The Spring Predictability Barrier: we’d rather be on Spring Break
It’s that time of year again when ENSO forecasters stare at the latest analysis and model forecasts and shake their heads in frustration. Why? We’re in the heart of the so-called “Spring Predictability Barrier,” which is when the models have a harder time making accurate forecasts. It’s like trying to predict the next episode of Mad Men based on the tiny amount of detail given in the “as seen on the next episode” clips. As we know from Tom’s posts on verification (here, here, here), there are many ways to measure the accuracy, or skill, of seasonal climate predictions. Here, we will focus on just one measure (1), but there are other ways to gauge the spring barrier.
What is the Spring Barrier?
Is the Spring Barrier like a brick wall? In other words, do we smack right into it and cannot see or predict anything beyond it? No, not really. It is more like a lull or a valley in ENSO forecasting accuracy. After the spring (or the autumn for our friends in the Southern Hemisphere), the ability of the models to predict becomes increasingly better. Keep in mind that, in general, the skill of the models get better the closer you get to the period of time you are predicting. If you want to know whether it is going to rain, you are usually better off using a prediction the day before than you are a week out. The same is true in seasonal climate outlooks. However, during the spring, even making an ENSO forecast for the coming summer is pretty difficult.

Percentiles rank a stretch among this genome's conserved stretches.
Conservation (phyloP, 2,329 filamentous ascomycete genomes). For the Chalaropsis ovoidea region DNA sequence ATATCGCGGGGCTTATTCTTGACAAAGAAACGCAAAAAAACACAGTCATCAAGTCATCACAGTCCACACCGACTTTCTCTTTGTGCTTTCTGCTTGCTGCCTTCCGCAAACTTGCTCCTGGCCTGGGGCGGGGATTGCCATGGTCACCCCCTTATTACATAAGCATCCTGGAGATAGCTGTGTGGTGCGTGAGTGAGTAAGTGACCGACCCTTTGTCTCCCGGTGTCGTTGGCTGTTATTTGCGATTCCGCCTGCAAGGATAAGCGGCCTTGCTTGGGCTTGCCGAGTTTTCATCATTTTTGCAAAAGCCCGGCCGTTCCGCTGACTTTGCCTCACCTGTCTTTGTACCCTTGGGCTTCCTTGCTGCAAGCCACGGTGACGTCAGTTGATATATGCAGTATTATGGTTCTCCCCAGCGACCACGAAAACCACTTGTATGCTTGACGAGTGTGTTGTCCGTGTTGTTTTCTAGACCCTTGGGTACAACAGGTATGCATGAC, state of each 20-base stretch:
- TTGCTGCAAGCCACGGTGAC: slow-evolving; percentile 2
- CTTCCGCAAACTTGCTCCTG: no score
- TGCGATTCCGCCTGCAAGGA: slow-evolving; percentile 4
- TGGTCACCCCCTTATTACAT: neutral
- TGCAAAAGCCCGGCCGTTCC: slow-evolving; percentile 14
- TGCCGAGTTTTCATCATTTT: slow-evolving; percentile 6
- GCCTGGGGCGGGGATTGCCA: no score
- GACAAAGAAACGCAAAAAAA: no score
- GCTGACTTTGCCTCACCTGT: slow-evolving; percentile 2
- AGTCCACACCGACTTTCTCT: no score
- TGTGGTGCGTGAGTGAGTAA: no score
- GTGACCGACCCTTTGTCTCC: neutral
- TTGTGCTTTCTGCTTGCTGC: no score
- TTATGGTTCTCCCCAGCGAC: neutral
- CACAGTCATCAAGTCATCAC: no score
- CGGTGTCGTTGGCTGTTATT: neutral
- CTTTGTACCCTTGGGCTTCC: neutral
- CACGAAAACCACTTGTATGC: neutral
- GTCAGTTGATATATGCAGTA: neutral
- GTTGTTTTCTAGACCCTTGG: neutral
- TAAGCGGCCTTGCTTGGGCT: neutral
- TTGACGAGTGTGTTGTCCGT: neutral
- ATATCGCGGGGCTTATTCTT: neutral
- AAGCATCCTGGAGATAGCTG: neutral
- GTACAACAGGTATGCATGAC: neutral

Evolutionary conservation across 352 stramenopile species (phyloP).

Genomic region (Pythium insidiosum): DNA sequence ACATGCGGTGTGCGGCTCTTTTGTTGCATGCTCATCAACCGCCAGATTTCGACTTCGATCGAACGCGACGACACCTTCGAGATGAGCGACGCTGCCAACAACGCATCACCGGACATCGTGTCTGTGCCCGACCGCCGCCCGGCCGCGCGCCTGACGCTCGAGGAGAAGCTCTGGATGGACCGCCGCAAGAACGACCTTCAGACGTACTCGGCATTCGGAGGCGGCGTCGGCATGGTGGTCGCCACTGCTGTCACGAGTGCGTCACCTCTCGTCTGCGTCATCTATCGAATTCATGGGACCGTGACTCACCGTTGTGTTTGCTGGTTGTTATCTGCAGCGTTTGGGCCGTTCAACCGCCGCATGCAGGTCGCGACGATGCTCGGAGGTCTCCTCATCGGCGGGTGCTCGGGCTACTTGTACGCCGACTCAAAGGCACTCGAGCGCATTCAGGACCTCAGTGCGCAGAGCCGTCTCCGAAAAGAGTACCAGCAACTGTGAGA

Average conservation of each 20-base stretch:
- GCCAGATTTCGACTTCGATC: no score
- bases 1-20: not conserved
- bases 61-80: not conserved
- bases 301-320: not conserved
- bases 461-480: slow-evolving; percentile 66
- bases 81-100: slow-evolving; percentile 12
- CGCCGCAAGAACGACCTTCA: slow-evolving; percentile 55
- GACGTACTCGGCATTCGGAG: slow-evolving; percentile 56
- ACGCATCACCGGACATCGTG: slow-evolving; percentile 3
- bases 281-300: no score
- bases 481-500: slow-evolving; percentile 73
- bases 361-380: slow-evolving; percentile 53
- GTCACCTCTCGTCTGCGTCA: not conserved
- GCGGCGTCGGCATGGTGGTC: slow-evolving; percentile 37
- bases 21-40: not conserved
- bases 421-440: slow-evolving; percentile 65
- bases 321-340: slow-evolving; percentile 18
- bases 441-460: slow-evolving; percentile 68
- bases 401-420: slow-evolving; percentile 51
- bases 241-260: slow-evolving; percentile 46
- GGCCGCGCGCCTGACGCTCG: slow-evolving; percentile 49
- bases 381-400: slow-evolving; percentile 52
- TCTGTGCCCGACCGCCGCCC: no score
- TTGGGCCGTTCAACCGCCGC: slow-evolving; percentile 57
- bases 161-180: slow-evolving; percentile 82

April 2015 is almost over, and so how useful have the model forecasts been if we want to predict ENSO for the May-June-July (MJJ) season (2)? As you will see, the Spring Barrier is the climate forecaster’s equivalent of mayhem. In a perfectly predictable world, we would be able to predict 100% of ENSO variability. But statistical models (3) barely register a pulse, describing almost none of the fluctuations in ENSO during the MJJ season. State-of-the-art dynamical model (4) don’t fare much better, only accurately predicting about less than a third (33%) of ENSO variability in the MJJ season. So, even for the closest period coming up, ENSO forecasters can’t say a lot about it!
Now let’s shift our attention to making an ENSO prediction for the coming winter season (for the November-January seasonal average). How useful are the models? Well, if you’re running a model using October data as input, then you’re in pretty good shape as you can expect close to 90% of the winter ENSO fluctuations to be predicted. In terms of lead time, that’s the same horizon as a forecast made in April for May-June-July (MJJ), and yet there is a huge difference in forecasting ability (5).
However, hope slowly grows as we emerge from the spring. In particular, models run based on May data are getting close to explaining half of the coming winter variability, which isn’t shabby.
But, still, predictions are still far from assured. Using July and August data, about three-quarters of the winter ENSO fluctuations are predicted by the models. So while forecast “surprises” are becoming less frequent, they still lurk around.
Overcoming the Spring Barrier?